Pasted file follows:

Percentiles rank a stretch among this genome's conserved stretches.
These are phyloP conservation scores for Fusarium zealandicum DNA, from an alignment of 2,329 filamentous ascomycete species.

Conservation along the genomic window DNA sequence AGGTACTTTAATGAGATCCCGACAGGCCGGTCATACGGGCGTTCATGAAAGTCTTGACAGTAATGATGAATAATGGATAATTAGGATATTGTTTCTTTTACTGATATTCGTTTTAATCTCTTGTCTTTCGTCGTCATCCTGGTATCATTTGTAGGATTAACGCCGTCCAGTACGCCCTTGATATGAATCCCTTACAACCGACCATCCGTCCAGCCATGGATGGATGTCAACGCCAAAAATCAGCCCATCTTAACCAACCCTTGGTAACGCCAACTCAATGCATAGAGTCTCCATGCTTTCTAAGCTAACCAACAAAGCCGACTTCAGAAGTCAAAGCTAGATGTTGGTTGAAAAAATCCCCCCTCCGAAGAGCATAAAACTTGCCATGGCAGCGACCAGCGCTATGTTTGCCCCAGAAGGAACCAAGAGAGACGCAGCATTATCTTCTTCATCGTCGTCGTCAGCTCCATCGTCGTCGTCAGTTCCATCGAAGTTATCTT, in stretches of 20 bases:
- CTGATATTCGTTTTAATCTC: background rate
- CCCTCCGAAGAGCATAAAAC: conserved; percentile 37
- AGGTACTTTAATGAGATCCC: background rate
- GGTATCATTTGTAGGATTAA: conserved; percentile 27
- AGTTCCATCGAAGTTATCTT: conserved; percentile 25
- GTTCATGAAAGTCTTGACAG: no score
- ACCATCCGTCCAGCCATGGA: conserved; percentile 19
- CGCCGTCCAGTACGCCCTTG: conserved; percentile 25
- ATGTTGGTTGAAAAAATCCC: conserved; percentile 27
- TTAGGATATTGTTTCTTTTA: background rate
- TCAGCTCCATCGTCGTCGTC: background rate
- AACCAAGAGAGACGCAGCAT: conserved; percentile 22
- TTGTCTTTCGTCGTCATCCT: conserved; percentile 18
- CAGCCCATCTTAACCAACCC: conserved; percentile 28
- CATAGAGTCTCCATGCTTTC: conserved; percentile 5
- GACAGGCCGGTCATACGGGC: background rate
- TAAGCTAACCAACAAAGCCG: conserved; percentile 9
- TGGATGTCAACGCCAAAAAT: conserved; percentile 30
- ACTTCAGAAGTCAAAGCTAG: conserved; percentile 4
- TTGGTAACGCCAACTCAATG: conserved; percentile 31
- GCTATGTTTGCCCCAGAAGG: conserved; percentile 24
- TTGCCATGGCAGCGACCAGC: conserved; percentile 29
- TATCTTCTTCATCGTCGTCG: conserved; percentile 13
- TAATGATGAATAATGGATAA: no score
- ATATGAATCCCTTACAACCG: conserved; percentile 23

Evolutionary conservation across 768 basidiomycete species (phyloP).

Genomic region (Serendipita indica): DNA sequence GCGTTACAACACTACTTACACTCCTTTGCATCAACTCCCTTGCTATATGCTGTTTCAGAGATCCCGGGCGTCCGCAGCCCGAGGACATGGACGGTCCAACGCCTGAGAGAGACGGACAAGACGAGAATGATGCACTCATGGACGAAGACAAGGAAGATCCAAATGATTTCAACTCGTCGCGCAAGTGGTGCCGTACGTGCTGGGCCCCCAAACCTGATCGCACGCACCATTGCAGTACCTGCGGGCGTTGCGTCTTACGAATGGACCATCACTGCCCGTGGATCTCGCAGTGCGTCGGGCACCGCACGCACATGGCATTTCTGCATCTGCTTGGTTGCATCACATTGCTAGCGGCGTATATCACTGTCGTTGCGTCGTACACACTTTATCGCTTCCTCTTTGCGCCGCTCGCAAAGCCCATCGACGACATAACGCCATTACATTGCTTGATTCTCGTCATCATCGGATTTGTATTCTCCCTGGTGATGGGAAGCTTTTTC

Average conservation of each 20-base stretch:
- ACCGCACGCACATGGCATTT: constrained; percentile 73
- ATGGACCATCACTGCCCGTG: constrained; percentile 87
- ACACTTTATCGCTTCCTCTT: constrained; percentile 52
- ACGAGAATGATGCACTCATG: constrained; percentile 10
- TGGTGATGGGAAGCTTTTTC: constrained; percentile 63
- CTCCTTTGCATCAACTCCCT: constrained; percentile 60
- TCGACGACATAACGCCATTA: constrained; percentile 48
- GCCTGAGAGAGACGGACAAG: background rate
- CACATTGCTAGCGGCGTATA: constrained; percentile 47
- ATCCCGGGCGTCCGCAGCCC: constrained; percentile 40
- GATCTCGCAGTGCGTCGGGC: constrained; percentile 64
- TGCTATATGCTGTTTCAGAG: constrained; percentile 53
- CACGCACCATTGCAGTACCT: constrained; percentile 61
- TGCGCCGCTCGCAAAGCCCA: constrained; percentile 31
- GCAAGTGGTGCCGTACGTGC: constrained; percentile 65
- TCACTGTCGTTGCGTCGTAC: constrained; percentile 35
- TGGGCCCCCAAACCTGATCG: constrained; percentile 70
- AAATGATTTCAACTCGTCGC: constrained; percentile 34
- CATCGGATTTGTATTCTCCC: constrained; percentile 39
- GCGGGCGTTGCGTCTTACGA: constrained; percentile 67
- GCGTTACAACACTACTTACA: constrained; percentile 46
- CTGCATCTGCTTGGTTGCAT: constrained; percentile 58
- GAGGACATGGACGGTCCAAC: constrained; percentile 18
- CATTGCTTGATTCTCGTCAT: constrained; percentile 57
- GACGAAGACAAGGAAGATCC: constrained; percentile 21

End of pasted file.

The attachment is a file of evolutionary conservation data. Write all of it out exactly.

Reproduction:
Percentiles rank a stretch among this genome's conserved stretches.
These are phyloP conservation scores for Fusarium zealandicum DNA, from an alignment of 2,329 filamentous ascomycete species.

Conservation along the genomic window DNA sequence AGGTACTTTAATGAGATCCCGACAGGCCGGTCATACGGGCGTTCATGAAAGTCTTGACAGTAATGATGAATAATGGATAATTAGGATATTGTTTCTTTTACTGATATTCGTTTTAATCTCTTGTCTTTCGTCGTCATCCTGGTATCATTTGTAGGATTAACGCCGTCCAGTACGCCCTTGATATGAATCCCTTACAACCGACCATCCGTCCAGCCATGGATGGATGTCAACGCCAAAAATCAGCCCATCTTAACCAACCCTTGGTAACGCCAACTCAATGCATAGAGTCTCCATGCTTTCTAAGCTAACCAACAAAGCCGACTTCAGAAGTCAAAGCTAGATGTTGGTTGAAAAAATCCCCCCTCCGAAGAGCATAAAACTTGCCATGGCAGCGACCAGCGCTATGTTTGCCCCAGAAGGAACCAAGAGAGACGCAGCATTATCTTCTTCATCGTCGTCGTCAGCTCCATCGTCGTCGTCAGTTCCATCGAAGTTATCTT, in stretches of 20 bases:
- CTGATATTCGTTTTAATCTC: background rate
- CCCTCCGAAGAGCATAAAAC: conserved; percentile 37
- AGGTACTTTAATGAGATCCC: background rate
- GGTATCATTTGTAGGATTAA: conserved; percentile 27
- AGTTCCATCGAAGTTATCTT: conserved; percentile 25
- GTTCATGAAAGTCTTGACAG: no score
- ACCATCCGTCCAGCCATGGA: conserved; percentile 19
- CGCCGTCCAGTACGCCCTTG: conserved; percentile 25
- ATGTTGGTTGAAAAAATCCC: conserved; percentile 27
- TTAGGATATTGTTTCTTTTA: background rate
- TCAGCTCCATCGTCGTCGTC: background rate
- AACCAAGAGAGACGCAGCAT: conserved; percentile 22
- TTGTCTTTCGTCGTCATCCT: conserved; percentile 18
- CAGCCCATCTTAACCAACCC: conserved; percentile 28
- CATAGAGTCTCCATGCTTTC: conserved; percentile 5
- GACAGGCCGGTCATACGGGC: background rate
- TAAGCTAACCAACAAAGCCG: conserved; percentile 9
- TGGATGTCAACGCCAAAAAT: conserved; percentile 30
- ACTTCAGAAGTCAAAGCTAG: conserved; percentile 4
- TTGGTAACGCCAACTCAATG: conserved; percentile 31
- GCTATGTTTGCCCCAGAAGG: conserved; percentile 24
- TTGCCATGGCAGCGACCAGC: conserved; percentile 29
- TATCTTCTTCATCGTCGTCG: conserved; percentile 13
- TAATGATGAATAATGGATAA: no score
- ATATGAATCCCTTACAACCG: conserved; percentile 23

Evolutionary conservation across 768 basidiomycete species (phyloP).

Genomic region (Serendipita indica): DNA sequence GCGTTACAACACTACTTACACTCCTTTGCATCAACTCCCTTGCTATATGCTGTTTCAGAGATCCCGGGCGTCCGCAGCCCGAGGACATGGACGGTCCAACGCCTGAGAGAGACGGACAAGACGAGAATGATGCACTCATGGACGAAGACAAGGAAGATCCAAATGATTTCAACTCGTCGCGCAAGTGGTGCCGTACGTGCTGGGCCCCCAAACCTGATCGCACGCACCATTGCAGTACCTGCGGGCGTTGCGTCTTACGAATGGACCATCACTGCCCGTGGATCTCGCAGTGCGTCGGGCACCGCACGCACATGGCATTTCTGCATCTGCTTGGTTGCATCACATTGCTAGCGGCGTATATCACTGTCGTTGCGTCGTACACACTTTATCGCTTCCTCTTTGCGCCGCTCGCAAAGCCCATCGACGACATAACGCCATTACATTGCTTGATTCTCGTCATCATCGGATTTGTATTCTCCCTGGTGATGGGAAGCTTTTTC

Average conservation of each 20-base stretch:
- ACCGCACGCACATGGCATTT: constrained; percentile 73
- ATGGACCATCACTGCCCGTG: constrained; percentile 87
- ACACTTTATCGCTTCCTCTT: constrained; percentile 52
- ACGAGAATGATGCACTCATG: constrained; percentile 10
- TGGTGATGGGAAGCTTTTTC: constrained; percentile 63
- CTCCTTTGCATCAACTCCCT: constrained; percentile 60
- TCGACGACATAACGCCATTA: constrained; percentile 48
- GCCTGAGAGAGACGGACAAG: background rate
- CACATTGCTAGCGGCGTATA: constrained; percentile 47
- ATCCCGGGCGTCCGCAGCCC: constrained; percentile 40
- GATCTCGCAGTGCGTCGGGC: constrained; percentile 64
- TGCTATATGCTGTTTCAGAG: constrained; percentile 53
- CACGCACCATTGCAGTACCT: constrained; percentile 61
- TGCGCCGCTCGCAAAGCCCA: constrained; percentile 31
- GCAAGTGGTGCCGTACGTGC: constrained; percentile 65
- TCACTGTCGTTGCGTCGTAC: constrained; percentile 35
- TGGGCCCCCAAACCTGATCG: constrained; percentile 70
- AAATGATTTCAACTCGTCGC: constrained; percentile 34
- CATCGGATTTGTATTCTCCC: constrained; percentile 39
- GCGGGCGTTGCGTCTTACGA: constrained; percentile 67
- GCGTTACAACACTACTTACA: constrained; percentile 46
- CTGCATCTGCTTGGTTGCAT: constrained; percentile 58
- GAGGACATGGACGGTCCAAC: constrained; percentile 18
- CATTGCTTGATTCTCGTCAT: constrained; percentile 57
- GACGAAGACAAGGAAGATCC: constrained; percentile 21